THE wife of a convicted drugs smuggler, jailed for killing a Wootton Bassett teacher in an alcohol-fuelled car crash, has failed to convince top judges her prison sentence is too long.

Paula Barnes, 45, was twice the drink-drive limit and speeding when she crashed into 49-year-old mum-of-two Diane Wright’s BMW in Baydon Road, near Wanborough, in September 2010.

The sheep farmer, of Aldbourne Road, Baydon, was seriously injured, but recovered and, despite having had her passport taken away from her, fled to the Netherlands to avoid justice.

It took 18 months to bring her back and, in February, she was jailed for eight years and five months at Swindon Crown Court for causing death by dangerous driving and skipping bail.

Yesterday, she appealed against the length of her sentence, but saw her case kicked out of court by three of the country’s top judges, Lord Justice Davis, Mr Justice Spencer and Judge Peter Rook QC.

Giving judgment, Lord Justice Davis said Barnes’ actions had robbed Mrs Wright’s family of a well-loved person and that she had then exacerbated their grief by going on the run.

“She will have to live for the rest of her life knowing that, by her actions, she has forever taken away a loving wife and mother, daughter and sister from her family and taken from society a valued and responsible citizen,” he said.

Mrs Wright was driving home from her school, where she was a special needs teacher, when Barnes smashed into her car, killing her ‘mercifully instantaneously’, the appeal judge said.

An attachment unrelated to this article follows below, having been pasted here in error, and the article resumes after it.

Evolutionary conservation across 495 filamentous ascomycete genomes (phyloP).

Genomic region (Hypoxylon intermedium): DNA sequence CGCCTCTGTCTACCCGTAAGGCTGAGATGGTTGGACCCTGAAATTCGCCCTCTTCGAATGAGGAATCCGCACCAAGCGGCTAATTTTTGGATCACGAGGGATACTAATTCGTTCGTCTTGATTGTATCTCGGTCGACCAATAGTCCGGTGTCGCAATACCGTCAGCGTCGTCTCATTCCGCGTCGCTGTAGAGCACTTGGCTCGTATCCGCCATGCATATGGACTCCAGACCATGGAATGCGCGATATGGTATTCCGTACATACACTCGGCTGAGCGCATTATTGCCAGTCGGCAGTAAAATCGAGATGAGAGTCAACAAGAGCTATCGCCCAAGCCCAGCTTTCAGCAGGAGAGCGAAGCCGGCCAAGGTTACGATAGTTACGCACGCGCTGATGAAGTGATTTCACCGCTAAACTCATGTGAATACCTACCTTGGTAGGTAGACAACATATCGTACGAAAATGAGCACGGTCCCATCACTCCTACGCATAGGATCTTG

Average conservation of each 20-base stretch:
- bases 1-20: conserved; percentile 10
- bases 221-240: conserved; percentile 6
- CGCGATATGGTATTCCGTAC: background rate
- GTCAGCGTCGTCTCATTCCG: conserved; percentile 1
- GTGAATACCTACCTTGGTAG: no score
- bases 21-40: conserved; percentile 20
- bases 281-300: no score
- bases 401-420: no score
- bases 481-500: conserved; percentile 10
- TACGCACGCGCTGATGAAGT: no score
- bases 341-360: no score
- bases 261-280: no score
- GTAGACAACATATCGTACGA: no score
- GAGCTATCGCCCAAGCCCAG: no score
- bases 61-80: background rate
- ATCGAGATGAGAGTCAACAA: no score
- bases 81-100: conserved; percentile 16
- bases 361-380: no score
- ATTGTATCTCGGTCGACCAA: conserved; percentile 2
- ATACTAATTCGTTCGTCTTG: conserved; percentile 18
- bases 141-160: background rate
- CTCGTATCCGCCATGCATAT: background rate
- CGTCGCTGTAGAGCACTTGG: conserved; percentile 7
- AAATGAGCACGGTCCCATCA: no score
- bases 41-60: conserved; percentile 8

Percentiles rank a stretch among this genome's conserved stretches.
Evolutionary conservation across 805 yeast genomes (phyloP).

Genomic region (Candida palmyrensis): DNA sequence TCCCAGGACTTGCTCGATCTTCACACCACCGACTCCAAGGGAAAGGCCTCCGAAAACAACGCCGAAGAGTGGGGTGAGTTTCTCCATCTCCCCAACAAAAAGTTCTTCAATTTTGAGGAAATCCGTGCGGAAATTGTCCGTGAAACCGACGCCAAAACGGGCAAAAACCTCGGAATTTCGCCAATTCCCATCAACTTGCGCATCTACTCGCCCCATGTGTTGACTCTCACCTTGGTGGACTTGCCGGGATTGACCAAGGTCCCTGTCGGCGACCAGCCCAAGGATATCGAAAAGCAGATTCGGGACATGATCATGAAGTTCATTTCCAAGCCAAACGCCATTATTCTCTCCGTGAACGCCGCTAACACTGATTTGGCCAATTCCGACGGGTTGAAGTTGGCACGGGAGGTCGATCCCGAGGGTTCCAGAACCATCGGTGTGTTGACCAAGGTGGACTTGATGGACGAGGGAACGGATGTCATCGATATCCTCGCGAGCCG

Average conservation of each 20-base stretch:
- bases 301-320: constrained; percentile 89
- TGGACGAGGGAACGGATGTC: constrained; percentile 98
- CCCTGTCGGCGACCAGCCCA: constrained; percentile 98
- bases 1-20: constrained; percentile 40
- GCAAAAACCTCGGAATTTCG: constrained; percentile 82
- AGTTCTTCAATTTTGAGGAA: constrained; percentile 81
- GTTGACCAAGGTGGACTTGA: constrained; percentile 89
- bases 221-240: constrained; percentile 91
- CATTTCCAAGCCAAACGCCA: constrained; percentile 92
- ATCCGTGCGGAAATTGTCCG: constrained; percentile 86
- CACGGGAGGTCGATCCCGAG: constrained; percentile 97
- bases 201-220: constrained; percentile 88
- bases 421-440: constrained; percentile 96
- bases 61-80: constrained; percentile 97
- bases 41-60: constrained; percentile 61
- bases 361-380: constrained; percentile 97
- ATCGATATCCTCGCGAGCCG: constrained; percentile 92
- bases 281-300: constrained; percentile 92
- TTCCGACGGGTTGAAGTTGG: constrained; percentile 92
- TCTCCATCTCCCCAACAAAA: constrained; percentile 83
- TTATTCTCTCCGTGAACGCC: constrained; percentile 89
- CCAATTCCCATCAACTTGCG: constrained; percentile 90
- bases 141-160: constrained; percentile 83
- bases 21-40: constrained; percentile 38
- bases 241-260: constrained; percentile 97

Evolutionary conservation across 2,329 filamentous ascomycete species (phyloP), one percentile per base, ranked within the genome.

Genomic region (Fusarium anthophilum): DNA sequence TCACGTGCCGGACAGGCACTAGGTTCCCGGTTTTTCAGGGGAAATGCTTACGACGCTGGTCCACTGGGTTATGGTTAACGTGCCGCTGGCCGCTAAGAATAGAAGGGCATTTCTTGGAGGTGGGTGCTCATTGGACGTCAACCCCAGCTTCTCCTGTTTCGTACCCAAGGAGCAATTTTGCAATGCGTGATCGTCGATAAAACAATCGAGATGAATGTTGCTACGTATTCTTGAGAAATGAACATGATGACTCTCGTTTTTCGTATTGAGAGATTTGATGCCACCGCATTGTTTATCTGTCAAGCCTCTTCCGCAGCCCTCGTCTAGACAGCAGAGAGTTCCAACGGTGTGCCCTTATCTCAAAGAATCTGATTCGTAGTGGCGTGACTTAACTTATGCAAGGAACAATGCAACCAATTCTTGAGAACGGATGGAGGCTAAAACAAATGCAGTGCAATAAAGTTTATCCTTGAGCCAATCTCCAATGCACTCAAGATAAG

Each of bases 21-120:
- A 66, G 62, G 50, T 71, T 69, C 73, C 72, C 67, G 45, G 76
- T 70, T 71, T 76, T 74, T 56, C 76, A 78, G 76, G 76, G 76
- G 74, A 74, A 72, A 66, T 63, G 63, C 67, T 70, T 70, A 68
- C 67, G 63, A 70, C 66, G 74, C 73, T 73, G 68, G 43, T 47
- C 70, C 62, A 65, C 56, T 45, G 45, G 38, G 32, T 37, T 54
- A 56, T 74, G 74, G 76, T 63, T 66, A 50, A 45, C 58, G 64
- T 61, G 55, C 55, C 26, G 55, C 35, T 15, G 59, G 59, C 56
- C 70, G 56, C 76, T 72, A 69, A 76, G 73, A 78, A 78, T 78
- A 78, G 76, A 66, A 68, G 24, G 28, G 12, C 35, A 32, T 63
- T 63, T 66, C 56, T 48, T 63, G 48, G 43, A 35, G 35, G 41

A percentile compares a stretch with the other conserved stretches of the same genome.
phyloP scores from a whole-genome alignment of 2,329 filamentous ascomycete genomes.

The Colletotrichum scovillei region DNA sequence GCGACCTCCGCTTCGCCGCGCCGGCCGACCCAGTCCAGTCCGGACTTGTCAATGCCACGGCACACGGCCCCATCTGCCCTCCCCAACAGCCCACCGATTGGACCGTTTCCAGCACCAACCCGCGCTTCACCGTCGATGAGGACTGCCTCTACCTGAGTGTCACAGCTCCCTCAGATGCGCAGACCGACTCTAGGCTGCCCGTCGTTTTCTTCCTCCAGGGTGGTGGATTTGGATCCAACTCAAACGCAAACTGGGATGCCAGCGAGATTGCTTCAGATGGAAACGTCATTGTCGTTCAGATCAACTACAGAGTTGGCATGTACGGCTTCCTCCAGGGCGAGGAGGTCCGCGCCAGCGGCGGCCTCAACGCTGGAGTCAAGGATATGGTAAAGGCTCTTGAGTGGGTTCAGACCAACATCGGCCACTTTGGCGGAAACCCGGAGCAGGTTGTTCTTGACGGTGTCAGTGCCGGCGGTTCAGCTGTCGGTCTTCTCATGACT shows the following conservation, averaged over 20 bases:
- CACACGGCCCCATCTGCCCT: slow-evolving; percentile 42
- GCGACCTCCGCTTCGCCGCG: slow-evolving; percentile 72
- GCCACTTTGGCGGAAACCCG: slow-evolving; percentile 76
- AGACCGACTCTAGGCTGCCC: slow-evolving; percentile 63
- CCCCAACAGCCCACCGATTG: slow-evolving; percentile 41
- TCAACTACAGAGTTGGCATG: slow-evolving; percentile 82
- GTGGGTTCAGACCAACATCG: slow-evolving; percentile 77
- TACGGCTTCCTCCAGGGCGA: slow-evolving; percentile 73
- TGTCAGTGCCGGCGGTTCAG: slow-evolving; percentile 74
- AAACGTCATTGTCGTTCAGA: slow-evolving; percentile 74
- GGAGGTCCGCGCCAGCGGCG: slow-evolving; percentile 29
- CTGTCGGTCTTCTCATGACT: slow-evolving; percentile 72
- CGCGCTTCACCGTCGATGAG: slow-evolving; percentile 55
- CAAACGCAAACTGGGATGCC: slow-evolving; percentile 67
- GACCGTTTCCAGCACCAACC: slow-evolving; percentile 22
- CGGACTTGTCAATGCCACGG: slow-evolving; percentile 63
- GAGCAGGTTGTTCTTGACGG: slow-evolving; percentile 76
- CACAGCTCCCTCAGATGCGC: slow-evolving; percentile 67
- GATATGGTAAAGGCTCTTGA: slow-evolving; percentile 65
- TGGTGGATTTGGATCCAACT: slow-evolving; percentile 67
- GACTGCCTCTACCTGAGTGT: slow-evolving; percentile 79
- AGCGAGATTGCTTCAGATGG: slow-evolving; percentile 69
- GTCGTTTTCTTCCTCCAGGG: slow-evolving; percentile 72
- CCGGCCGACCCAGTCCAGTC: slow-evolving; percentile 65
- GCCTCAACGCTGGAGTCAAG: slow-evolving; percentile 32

Witnesses said Barnes had been driving at grossly excessive speeds, often on the wrong side of the road, in the minutes leading up to the crash.

Experts later estimated she was more than two times the drink-drive limit at the time. She admitted drinking heavily after her husband got into trouble for drugs offences.

Charged with death by dangerous driving, Barnes, whose husband is serving a sentence for drug smuggling, fled to Holland.

When eventually tracked down, she denied her identity and refused to tell police how she had got there and what she had been doing in her 18 months at large.

But her lawyers argued that the resulting sentence, handed down by Swindon judge Euan Ambrose, was too tough. Eight years was too long for the death, while to add five months for breaching bail made it even more so.

Rejecting the appeal, Lord Justice Davis continued: “This was an appalling case of causing death by dangerous driving.”